For Uexküll, the Umwelt is the phenomenally experienced world, or the world as it presents itself to an animal given its specific organismic structure and corresponding sensorimotor capabilities. Classroom discussions can focus on how changing patterns of focalization across periods reveal emerging trends in the use of the novel for Umwelt modeling. Thus, as suggested by Henry Williamson's Tarka the Otter and Virginia Woolf's Flush, the modernist privileging of internal focalization, in which situations and events are refracted through one or more centers of consciousness within the storyworld, provides an invaluable resource for modeling nonhuman subjectivity. Williamson's text critically defamiliarizes cars and roads, and also human-caused pollution, by presenting them from Tarka's perspective, as the otter desperately seeks to evade the hounds who are pursuing him. Such modernist methods of nonhuman focalization can be contrasted with Sewell's earlier use of an animal narrator to present animal worlds. Students can also be encouraged to compare changes in the use of nonhuman focalizers with contemporaneous understandings of animal minds, not only in scientific contexts but also within the broader culture or across novelistic media.

Narrative embedding and metalepsis: Diegetic levels and the use of narrative embedding offer another point of entry into animal worlds in the novel. In some instances, the use of embedded narratives can be considered routine or unexceptional, as when Black Beauty broadens the scope of his account of inhumane institutions and practices by relaying other horses' hypodiegetic narratives (or stories-within-the-story) about mistreatment. In other cases, however, narrative embedding—particularly the strategic entanglement of diegetic levels known as metalepsis—enables novelists to engage in a critical and reflexive way with the very discourse they are using to project nonhuman worlds, thereby destabilizing more or less dominant frameworks for understanding animals and human-animal relationships.

Thus, metalepsis comes to the fore in The Lives of Animals when Coetzee uses a fictional novelist, Elizabeth Costello, as his stand-in for the Tanner Lectures he delivered at Princeton University in 1997-98, and Costello in turn compares her position with that of Red Peter, the speaking ape, in Kafka's 1917 short story "Report for an Academy." This conflation of narrative levels or frames suggests the pertinence of Kafka's anti-anthropocentric approach to animal worlds for interpreting Costello's claims—and also for interpreting the place of those claims within Coetzee's larger narrative design. But metalepsis functions differently in Auster's Timbuktu. In a crucial early episode (18-22), the initial human companion of Mr. Bones, William Gurevitch, adopts the moniker of Willy G. Christmas after hearing himself being directly hailed by an actor dressed up as Santa Claus in a television commercial and preaching what Willy takes to be an ethic of "goodness, generosity, and self-sacrifice" (21). Here students can be asked to compare how Auster's use of metalepsis, his conflation of Willy's storyworld and the embedded Santa storyworld, differs from Coetzee's employment of the technique. Rather than merging author and character, Auster uses such boundary crossing to suggest the far-reaching consequences of listening to voices that might otherwise remain unheard, bracketed as unreal or relegated to the domain of the imaginary. Over the course of Auster's novel, the reader is made privy to just such a voice, that is, the nonhuman voice of Mr. Bones, through a blend of narration, summary or indirect presentation of the dog's perceptions, memories, and emotions, and free indirect discourse, in which the narrative reports by Auster's heterodiegetic narrator take on the subjective coloration of the dog's experiences. Thus, this third narratological concept again allows students to trace changes in novelists' methods for presenting animal worlds over time and also to compare the techniques used by authors working in the same period, with both Auster and Coetzee relying on metaleptic play to engage in different ways with larger assumptions about humans' relationships and interactions with other animals.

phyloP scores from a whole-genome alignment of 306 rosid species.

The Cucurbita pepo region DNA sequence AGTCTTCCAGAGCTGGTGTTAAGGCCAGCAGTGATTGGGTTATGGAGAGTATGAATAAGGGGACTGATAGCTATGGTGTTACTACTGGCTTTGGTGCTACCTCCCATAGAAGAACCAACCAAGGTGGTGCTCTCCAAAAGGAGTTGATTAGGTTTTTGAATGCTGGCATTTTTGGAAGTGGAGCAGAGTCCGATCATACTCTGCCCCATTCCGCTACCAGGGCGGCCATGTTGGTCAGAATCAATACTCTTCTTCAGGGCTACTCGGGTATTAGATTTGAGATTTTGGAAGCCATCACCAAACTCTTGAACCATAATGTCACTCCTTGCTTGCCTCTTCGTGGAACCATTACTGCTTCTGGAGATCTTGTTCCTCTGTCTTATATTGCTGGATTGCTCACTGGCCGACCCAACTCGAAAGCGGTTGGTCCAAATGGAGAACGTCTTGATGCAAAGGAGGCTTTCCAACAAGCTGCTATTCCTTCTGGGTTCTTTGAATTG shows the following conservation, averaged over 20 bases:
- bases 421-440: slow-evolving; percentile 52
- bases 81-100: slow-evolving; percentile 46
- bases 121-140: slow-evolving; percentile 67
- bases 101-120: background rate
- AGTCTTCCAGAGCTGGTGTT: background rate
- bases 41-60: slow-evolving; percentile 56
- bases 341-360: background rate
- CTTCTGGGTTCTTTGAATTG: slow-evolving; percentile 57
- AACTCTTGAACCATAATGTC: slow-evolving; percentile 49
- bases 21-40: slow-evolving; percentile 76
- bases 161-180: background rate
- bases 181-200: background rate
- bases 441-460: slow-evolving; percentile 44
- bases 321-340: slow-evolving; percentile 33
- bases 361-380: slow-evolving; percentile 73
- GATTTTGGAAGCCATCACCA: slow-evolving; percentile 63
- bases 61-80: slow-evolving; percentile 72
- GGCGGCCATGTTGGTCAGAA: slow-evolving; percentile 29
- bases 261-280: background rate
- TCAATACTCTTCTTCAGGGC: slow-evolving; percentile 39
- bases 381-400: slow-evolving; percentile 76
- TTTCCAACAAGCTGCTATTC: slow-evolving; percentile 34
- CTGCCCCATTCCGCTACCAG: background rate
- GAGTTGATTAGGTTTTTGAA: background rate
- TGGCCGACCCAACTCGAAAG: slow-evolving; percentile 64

In this contribution, I have touched on a few teaching strategies that can be developed when concepts from narratology are incorporated into a class exploring animal worlds in the novel. Other issues that might be discussed include the techniques used to make mental-state attributions to nonhuman agents in novels versus nonfictional narratives, and how such attributions relate to those used for human characters across genres. More generally, a class of this sort underscores how novels concerned with animals and their experiences can both inform and be informed by work in a range of fields, including not just narratology but also anthropology, the philosophy of mind, and the history and sociology of science. 

 

David Herman, Durham University